WICHITA, Kan. (KSNW) – Wichita Transit on Thursday unveiled the first battery-electric zero-emission buses in Kansas at a press conference. The four new buses will begin operating on routes early next year and will replace several diesel buses.
The city scored a nearly $2 million federal grant to purchase the buses from ProTerra. Wichita Transit estimates each electric bus will last 12 years and save the city $462,000 in that time compared to its diesel counterparts. The buses will charge overnight and should have enough power to run 150 miles by morning. Officials hope the buses will attract new riders.
“As you can see it is quiet, no emissions, no sound. We can carry on conversations. These are things no one ever thought of 10 or 15 years ago in public transportation,” said Mike Tann, Wichita Transit Director.
Mokhtee Ahmad, one of two members of the Federal Transit Administration on hand at the dedication, said the advantage of taking a bus is that you can text and ride instead of driving.
“However, if you ride the bus, you will have all the time you can. It is so quiet, that you can text and drive and even talk on your phone,” said Ahmad.
After the conference, those in attendance received a 15-minute ride on one of the buses. KSN News talked to one rider who said she may consider riding the bus more often.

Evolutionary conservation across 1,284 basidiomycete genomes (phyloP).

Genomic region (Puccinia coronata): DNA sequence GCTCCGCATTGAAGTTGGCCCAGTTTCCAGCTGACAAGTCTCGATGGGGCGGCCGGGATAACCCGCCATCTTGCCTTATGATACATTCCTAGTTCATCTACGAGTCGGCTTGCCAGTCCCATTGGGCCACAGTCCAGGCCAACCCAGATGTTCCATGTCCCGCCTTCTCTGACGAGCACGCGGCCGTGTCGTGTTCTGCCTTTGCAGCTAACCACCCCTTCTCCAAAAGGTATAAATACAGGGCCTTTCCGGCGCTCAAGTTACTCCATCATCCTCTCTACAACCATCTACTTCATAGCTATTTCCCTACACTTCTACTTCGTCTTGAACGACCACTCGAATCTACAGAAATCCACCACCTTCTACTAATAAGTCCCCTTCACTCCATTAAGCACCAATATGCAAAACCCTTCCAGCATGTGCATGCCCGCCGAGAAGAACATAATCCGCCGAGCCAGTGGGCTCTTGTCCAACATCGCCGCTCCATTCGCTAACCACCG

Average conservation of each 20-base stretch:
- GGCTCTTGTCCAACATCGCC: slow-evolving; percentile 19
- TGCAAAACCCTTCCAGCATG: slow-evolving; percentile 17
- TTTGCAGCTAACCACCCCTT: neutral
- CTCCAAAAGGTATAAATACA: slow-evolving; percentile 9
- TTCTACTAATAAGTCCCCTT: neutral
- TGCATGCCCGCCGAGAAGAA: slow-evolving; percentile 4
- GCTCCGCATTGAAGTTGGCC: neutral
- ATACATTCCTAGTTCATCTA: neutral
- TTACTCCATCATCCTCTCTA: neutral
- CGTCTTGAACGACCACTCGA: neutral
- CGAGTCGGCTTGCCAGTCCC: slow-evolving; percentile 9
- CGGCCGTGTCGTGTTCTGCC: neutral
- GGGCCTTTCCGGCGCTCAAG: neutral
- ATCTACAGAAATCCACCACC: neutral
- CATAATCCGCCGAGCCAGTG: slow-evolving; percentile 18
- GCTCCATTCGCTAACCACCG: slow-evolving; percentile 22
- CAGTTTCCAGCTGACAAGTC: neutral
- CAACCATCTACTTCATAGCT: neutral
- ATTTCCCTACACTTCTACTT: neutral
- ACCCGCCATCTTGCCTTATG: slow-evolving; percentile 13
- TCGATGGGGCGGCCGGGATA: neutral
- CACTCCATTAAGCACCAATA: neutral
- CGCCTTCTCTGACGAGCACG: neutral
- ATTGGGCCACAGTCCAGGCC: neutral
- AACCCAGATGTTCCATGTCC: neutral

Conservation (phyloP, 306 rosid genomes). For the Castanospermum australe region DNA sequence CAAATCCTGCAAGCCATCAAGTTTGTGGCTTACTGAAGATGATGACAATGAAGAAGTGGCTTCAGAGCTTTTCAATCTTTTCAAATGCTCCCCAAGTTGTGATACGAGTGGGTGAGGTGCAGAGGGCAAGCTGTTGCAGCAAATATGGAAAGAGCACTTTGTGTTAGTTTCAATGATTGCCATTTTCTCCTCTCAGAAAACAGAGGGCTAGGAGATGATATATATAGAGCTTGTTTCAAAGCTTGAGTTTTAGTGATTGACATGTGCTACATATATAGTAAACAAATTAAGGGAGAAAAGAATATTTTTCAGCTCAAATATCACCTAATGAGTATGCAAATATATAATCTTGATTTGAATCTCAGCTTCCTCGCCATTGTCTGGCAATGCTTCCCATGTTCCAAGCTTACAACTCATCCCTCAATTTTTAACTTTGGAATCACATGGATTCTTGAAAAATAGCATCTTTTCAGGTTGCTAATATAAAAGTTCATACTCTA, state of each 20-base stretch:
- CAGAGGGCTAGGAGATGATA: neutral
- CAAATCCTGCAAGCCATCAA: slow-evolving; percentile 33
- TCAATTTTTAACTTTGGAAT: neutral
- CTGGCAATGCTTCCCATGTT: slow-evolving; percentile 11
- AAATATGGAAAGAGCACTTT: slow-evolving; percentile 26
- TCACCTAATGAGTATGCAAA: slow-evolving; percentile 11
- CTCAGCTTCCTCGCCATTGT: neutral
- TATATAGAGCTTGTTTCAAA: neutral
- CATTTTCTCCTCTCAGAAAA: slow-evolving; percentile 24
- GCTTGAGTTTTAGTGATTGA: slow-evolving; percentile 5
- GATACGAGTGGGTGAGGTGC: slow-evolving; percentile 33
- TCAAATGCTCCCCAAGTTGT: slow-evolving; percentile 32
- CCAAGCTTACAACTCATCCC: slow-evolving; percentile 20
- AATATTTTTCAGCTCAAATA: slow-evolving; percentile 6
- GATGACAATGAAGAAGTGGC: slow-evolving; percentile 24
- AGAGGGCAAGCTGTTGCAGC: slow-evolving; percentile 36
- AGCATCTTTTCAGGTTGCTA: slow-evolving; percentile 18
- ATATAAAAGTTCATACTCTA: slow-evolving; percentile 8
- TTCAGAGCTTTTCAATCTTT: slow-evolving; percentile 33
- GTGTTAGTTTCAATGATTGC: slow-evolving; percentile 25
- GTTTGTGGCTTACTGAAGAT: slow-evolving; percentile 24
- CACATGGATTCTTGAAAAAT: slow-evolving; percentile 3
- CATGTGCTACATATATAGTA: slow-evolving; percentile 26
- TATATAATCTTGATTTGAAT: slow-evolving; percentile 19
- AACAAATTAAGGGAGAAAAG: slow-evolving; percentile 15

“The bus is totally thrilling. It is just magic,” said Jane Byrnes, Wichita. “The cost savings, the air savings, the pollution. Yes, this is totally superior. It is a piece of pride. We are the first in Kansas to get an electric bus.”
Wichita Transit will transition into even more electric buses in the future.
Right now, transit operates 18 fixed bus routes six days a week. In 2018, Wichita served more than 1.4 million riders. Services include traditional fixed routes, a newly expanded downtown trolley service, and a demand-response paratransit service. Complete route and schedule information are available at wichitatransit.org. The city hopes to create an app to show riders which routes the new buses will be traveling on.
In addition to the buses, the city received a $14.2 million grant from the Federal Transit Administration to build a replacement transit center to meet current and future regional transportation needs.
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